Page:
Big European Italy grew more than pre-Covid

Despite the slowdown recorded in the last six months following a very difficult international economic situation, Italy has overcome the negative effects caused by the pandemic crisis, high energy prices and the exponential growth recorded in interest rates better than its main European competitors. This is what emerges from an analysis by the Cgia Research Office of Mestre which recalls that between 2019 (pre-Covid year) and 2023, Italy recorded a change in GDP of +3 percent, against +2, 3 in Spain, +1.8 in France and +0.7 in Germany.

Among the 20 euro area countries, the demographically smallest ones recorded the highest growth. Compared to the pre-Covid period, in fact, Ireland grew by 33.1 percent, Malta by 14.4, Cyprus by 14.2, Croatia by 13.4, Lithuania by 8.3 and Slovenia by 7.7. By contrast, the most important countries recorded significantly lower changes. The European average was +3.5 percent. In 2023, our country’s growth forecast should be +0.7 percent, a figure significantly lower than the +2.4 estimated for Spain and slightly lower than the +1 for France. Germany, however, with a change of -0.3 percent compared to 2022, remains in recession.

At a territorial level, the region that has overcome the crises that have hit the country in the last 4 years better than the others has been Lombardy which, compared to 2019, grew by 5.3 percent. Followed by Emilia Romagna with +4.9 percent, Puglia with +3.9, Friuli Venezia Giulia with +3.5, Trentino Alto Adige with +3.4 and Veneto with + 3.3. Among the 20 regions in Italy, only Liguria and Tuscany have not yet recovered the ground lost with Covid and the subsequent crises. The former still has to recover 0.8 points of GDP compared to 2019, the latter even two.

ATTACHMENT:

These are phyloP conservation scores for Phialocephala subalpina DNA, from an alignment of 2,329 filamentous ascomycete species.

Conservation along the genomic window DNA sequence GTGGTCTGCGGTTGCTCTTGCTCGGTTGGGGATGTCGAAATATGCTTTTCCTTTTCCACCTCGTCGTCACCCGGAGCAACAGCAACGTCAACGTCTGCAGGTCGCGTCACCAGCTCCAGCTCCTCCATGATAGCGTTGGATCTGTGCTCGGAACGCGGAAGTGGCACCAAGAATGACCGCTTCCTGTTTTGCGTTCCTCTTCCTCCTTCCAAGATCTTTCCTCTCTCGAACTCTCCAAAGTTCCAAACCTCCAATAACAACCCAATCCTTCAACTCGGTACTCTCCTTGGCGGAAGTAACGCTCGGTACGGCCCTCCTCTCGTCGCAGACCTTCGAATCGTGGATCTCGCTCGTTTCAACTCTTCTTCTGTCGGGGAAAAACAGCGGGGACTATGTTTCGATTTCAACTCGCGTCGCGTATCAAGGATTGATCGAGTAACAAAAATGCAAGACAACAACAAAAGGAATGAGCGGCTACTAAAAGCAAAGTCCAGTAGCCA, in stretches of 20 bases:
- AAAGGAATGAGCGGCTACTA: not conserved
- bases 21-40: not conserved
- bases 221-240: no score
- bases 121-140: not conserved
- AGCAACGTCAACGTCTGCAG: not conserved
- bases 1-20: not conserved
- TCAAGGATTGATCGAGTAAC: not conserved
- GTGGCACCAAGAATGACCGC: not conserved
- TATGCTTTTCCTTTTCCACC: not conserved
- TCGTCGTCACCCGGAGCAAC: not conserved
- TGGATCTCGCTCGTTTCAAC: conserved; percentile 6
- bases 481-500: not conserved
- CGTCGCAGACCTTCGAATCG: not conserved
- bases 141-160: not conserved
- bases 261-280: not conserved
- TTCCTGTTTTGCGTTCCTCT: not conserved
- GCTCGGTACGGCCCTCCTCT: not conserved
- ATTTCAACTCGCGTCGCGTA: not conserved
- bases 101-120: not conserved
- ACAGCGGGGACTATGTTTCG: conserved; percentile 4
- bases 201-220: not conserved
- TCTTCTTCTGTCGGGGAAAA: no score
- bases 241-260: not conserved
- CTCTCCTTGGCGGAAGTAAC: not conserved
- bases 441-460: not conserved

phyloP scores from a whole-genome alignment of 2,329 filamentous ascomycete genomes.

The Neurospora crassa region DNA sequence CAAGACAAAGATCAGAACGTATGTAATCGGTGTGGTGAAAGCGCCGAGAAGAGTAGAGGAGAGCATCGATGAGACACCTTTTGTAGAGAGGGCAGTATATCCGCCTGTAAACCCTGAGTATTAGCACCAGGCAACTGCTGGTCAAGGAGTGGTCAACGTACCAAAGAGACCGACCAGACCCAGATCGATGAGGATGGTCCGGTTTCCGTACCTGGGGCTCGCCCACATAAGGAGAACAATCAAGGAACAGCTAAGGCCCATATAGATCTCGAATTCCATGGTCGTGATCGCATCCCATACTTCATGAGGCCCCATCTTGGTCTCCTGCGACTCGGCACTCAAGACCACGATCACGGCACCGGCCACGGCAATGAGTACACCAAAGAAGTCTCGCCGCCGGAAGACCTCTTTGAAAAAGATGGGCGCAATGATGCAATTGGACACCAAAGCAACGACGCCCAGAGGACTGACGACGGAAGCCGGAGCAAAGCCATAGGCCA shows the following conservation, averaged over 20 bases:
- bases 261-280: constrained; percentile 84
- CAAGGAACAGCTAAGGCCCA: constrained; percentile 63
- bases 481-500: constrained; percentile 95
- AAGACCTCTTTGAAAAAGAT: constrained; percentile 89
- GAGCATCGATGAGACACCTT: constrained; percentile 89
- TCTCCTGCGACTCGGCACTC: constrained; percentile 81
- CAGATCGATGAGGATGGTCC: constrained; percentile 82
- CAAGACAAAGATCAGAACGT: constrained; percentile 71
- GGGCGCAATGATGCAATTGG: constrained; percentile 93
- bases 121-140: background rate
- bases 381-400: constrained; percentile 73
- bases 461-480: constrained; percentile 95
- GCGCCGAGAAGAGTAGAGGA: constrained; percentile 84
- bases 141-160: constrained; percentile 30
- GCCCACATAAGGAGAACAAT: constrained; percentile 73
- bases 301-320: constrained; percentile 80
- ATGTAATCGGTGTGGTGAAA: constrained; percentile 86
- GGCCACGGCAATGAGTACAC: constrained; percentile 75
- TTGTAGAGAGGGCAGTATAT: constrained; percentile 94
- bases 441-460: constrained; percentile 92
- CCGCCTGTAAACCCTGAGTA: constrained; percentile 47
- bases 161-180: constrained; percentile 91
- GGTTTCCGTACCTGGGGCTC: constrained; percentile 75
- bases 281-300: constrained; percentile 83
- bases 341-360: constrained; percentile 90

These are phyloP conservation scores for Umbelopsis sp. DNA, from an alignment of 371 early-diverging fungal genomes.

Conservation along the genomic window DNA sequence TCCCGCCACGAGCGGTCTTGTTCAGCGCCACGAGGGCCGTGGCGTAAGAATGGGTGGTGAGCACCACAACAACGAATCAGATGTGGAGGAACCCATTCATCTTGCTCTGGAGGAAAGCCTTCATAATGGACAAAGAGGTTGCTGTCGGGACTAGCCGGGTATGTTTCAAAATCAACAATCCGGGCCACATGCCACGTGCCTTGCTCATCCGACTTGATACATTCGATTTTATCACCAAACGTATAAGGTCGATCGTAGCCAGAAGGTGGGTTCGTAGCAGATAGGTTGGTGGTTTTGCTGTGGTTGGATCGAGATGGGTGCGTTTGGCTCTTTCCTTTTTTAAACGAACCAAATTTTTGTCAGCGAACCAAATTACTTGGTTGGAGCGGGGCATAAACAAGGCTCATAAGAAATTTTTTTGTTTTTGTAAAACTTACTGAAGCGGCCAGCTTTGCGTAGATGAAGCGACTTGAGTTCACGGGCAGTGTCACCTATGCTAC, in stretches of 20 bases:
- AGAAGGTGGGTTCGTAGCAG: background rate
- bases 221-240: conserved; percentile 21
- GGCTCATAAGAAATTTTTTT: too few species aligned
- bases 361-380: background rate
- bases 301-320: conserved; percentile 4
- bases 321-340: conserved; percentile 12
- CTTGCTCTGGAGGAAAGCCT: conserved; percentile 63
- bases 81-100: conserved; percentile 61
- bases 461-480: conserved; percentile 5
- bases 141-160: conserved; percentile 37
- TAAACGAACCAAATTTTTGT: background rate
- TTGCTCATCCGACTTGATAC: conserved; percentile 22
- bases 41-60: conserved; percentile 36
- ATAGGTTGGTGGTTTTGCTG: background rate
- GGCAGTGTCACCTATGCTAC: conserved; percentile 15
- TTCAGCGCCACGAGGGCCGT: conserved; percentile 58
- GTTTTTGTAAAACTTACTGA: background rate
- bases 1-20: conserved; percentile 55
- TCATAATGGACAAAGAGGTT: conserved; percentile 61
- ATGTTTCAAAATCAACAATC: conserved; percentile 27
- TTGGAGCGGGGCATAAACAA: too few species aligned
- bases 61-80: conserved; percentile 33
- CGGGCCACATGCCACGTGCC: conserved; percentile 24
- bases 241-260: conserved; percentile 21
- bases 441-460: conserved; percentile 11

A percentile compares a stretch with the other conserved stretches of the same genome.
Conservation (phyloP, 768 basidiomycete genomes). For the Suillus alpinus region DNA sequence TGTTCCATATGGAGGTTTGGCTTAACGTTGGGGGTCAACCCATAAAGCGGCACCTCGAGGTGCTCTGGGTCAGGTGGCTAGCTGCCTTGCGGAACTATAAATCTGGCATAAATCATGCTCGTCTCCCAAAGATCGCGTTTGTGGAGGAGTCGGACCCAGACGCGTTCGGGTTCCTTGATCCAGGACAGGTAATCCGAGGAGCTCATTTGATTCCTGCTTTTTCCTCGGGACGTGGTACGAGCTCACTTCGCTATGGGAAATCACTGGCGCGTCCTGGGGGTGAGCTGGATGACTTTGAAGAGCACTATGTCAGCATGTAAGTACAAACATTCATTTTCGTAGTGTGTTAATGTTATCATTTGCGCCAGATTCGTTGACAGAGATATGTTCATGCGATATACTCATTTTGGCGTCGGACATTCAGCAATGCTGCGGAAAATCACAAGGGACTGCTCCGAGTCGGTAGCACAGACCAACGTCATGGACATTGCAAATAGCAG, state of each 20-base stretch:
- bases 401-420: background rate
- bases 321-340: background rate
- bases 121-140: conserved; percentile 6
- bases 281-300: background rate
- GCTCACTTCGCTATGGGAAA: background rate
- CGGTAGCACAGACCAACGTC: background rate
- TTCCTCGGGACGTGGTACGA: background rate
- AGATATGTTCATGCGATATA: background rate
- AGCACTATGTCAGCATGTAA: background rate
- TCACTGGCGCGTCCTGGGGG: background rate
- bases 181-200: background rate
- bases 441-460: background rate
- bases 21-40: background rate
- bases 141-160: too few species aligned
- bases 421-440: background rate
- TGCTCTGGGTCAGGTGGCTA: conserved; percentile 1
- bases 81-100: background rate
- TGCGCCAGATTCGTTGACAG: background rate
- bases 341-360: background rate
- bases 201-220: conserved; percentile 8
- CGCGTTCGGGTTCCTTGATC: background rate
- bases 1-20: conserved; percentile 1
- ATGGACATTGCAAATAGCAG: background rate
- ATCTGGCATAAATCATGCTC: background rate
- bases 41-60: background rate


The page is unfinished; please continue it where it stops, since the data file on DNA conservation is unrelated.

Lombardy and Veneto will be driving the country’s economy in 2023. In these two regions the GDP is destined to grow by 0.9 percent compared to 2022. Followed by Friuli Venezia Giulia, Trentino Alto Adige and Lazio all with +0.8 percent. Immediately afterwards we see Emilia Romagna, Valle d’Aosta, Piedmont and Tuscany which are expected to grow by +0.7 percent. At the bottom of the ranking are Basilicata and Marche which will record an increase in gross domestic product compared to last year of +0.3%. Tourism, manufacturing, household consumption, investments and exports supported this recovery: a positive trend which last October pushed the employment rate to reach 61.8 percent with a record of almost 23.7 million workers.

The CGIA invites us to avoid ‘triumphalism’ by recalling problems such as “poverty, female unemployment, illegal work, taxes, bureaucracy, tax evasion, inefficiency of the Public Administration and public debt” which are the main points of weakness that have been holding back growth for at least 20 years of our country. Yet despite the economic damage linked to the pandemic “the economic/social measures implemented by the latest executives to mitigate these difficulties have had the desired effect” avoiding “a social crisis and guaranteed a recovery of the economy that no one predicted. Or almost” .

The association recalls that “between non-repayable contributions, compensation, compensation, income support measures, tax credits, etc., between 2020 and 2022 the Conte 2 and Draghi governments made 180 billion euros available to families and businesses. To mitigate the high bills, however, the Draghi and Meloni governments have provided another 90 billion euros in aid. Overall, therefore, over 270 billion have been allocated which have “anesthetized” the negative effects caused by the pandemic and high energy costs.”

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